Global trajectories of development embedded in core Western notions of 'good governance', economic progress and democracy promotion, are being increasingly challenged by the rise of smaller states, emergent new orders and their counter geopolitical configurations. In their perception, the western approach still remains essentially 'unilateral', predicated on the 'universalism' of western norms and their seeming 'exceptionalism' rooted in a historic success and post-colonial discourses of Europe (Nikolaidis 2015). Therefore it comes as no surprise that 'good governance' as a way to structure external relations, encounters defiance and resistance from a non-European outside, who feel that their way of being, belonging and believing is ignored, excluded and even 'threatened'. COMPASS advocates for a new conceptual and practical approach to 'good governance', which would place more emphasis on local 'peoplehood' by way of capacity-building, on 'othering' as a way to de-centre and prioritise the needs of local communities, and on connectivity with all-level stakeholders, to ensure lasting and legitimate transformative effect, and dialogue.

The project thus seeks to set up the 'hubs of excellence' at the leading HEIs in Azerbaijan, Belarus, Tajikistan and Uzbekistan. The chosen countries are former Soviet Republics, who share the legacies of the past including unreformed and heavily bureaucratised public sector, autocratic governance, outdated and inequitable education. Furthermore, they remain relatively inaccessible to the international community, and suffer from economic hardship, ongoing ethnic conflicts and Russia's geopolitical pressure.

COMPASS does not only aim to address the societal challenges of facilitating sustainable governance, equitable education and resilient and conflict-free communities in the developing countries. It also sets to develop lasting research partnerships with hitherto closed regimes, seeking to bring about change by way of inter-disciplinary research integration in the UK and European research frameworks.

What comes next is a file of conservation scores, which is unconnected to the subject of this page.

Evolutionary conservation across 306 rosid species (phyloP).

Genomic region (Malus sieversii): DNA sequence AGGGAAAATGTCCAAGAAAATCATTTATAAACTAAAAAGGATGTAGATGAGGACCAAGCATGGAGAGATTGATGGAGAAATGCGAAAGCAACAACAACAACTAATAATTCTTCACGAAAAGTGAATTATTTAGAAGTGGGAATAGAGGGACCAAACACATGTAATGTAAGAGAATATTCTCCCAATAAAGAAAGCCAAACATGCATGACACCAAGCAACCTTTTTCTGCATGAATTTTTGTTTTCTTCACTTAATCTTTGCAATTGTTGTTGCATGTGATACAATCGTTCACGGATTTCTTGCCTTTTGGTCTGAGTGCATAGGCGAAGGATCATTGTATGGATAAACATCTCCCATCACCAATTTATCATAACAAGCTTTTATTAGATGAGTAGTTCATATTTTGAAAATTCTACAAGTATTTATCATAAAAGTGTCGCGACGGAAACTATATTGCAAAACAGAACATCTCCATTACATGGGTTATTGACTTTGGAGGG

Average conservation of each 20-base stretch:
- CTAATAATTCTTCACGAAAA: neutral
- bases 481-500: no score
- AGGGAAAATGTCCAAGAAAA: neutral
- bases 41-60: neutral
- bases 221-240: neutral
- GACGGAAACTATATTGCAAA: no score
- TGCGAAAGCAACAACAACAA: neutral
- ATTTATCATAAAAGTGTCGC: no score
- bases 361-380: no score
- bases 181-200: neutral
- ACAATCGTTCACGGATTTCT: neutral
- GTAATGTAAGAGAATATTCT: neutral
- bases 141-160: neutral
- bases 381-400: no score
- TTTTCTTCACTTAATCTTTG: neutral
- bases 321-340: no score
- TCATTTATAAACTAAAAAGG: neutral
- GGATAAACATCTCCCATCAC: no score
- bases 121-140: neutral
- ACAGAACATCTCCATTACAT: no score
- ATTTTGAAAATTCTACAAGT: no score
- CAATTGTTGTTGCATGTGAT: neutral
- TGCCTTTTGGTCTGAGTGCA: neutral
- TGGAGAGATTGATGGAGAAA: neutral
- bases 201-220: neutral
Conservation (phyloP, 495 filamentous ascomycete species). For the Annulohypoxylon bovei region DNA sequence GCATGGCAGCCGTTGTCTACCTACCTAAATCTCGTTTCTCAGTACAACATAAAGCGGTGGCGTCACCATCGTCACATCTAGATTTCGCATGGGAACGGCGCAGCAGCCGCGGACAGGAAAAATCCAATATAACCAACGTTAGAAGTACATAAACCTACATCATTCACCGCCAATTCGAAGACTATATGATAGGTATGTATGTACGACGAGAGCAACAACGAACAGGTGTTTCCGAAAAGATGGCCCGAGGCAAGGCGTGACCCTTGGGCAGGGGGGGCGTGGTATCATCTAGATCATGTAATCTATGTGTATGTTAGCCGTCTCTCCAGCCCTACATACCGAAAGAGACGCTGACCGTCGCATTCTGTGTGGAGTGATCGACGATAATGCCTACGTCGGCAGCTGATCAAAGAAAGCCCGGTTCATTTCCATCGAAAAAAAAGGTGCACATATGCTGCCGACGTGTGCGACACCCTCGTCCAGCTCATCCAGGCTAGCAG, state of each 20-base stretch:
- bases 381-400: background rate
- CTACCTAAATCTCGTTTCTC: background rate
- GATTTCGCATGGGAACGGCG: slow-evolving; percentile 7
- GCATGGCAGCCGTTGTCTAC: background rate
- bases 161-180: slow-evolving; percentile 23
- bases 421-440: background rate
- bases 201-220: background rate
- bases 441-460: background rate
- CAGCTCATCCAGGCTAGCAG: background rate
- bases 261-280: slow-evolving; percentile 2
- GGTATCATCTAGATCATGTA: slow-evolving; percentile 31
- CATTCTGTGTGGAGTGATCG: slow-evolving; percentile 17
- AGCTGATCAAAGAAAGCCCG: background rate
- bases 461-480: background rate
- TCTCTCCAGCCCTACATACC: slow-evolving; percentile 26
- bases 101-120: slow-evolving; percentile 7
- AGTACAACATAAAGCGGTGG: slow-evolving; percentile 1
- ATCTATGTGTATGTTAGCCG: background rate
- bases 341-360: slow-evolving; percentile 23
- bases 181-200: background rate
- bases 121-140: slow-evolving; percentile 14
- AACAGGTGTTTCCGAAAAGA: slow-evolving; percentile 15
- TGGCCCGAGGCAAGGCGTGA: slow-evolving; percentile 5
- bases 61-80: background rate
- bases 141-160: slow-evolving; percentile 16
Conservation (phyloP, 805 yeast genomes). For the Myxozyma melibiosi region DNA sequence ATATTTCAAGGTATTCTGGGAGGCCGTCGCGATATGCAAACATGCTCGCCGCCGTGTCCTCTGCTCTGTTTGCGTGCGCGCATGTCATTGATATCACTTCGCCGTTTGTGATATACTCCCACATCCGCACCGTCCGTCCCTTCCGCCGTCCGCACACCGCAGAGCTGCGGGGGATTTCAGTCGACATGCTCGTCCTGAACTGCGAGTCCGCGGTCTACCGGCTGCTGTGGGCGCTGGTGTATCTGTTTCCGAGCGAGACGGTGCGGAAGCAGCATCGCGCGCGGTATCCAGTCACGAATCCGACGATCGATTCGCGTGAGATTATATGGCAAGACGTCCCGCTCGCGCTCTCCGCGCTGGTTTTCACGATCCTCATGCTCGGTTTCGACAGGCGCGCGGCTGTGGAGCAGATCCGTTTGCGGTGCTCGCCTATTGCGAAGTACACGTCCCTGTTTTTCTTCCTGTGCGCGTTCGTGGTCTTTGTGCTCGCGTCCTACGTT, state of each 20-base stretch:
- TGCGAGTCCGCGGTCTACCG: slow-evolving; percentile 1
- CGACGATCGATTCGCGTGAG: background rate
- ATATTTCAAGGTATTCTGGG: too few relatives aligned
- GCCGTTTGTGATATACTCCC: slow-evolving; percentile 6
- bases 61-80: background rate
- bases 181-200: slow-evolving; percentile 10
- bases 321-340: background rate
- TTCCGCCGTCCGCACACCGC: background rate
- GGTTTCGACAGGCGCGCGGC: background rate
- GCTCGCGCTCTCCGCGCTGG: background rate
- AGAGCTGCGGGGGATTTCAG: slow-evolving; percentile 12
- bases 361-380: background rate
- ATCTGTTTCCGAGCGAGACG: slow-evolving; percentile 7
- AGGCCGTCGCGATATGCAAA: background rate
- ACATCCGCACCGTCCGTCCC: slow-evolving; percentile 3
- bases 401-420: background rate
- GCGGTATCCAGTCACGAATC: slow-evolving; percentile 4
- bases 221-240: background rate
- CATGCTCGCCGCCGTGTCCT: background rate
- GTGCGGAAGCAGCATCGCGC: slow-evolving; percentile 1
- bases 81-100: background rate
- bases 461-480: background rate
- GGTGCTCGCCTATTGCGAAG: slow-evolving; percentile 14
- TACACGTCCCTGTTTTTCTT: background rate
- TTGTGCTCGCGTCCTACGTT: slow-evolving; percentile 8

In particular, drawing fully on our long-established contacts with the scholars of the region we seek to achieve 3 specific objectives:
- promote internationally recognisable specialist excellence capacity for each partner
- develop research synergies and joint projects
- integrate and disseminate output activities to scholarly, policy and public communities, regionally and internationally

To do so, we will establish knowledge platforms in the chosen countries, selected on the basis of their inter-disciplinarity, high research potential, specialist subject niche and connectivity with all-level stakeholders. They include:
- Azerbaijan Diplomatic Academy, Centre of Excellence for European Studies, specialising in European Studies, regional security and energy diplomacy
- Belarusian State University, specialising in peace-building straddling History, Sociology, Economics and IR
- Tajikistan International Shahidi Foundation, specialising in Cultural Anthropology, Identity and Social Psychology
- Uzbek University of World Economy and Diplomacy, specialising in Eurasian economic relations and diplomacy practice

By conducting a wide range of research workshops, pilot projects, learning and training activities, policy forums, and public events, we would seek to positively impact on the welfare provisions in the developing countries. Looking prospectively, established strategic partnerships and research networks would also greatly enhance the UK academia and the work of the consortium with a long-standing interest in the eastern region and Central Asia. This will be achieved by providing direct and privileged access into hitherto closed autocratic regimes, and insightful research opportunities and synergies. Additionally, it would greatly contribute to the UK and EU policy sectors, offering first-hand evidence on regional security, economic, cultural and diplomatic cooperation.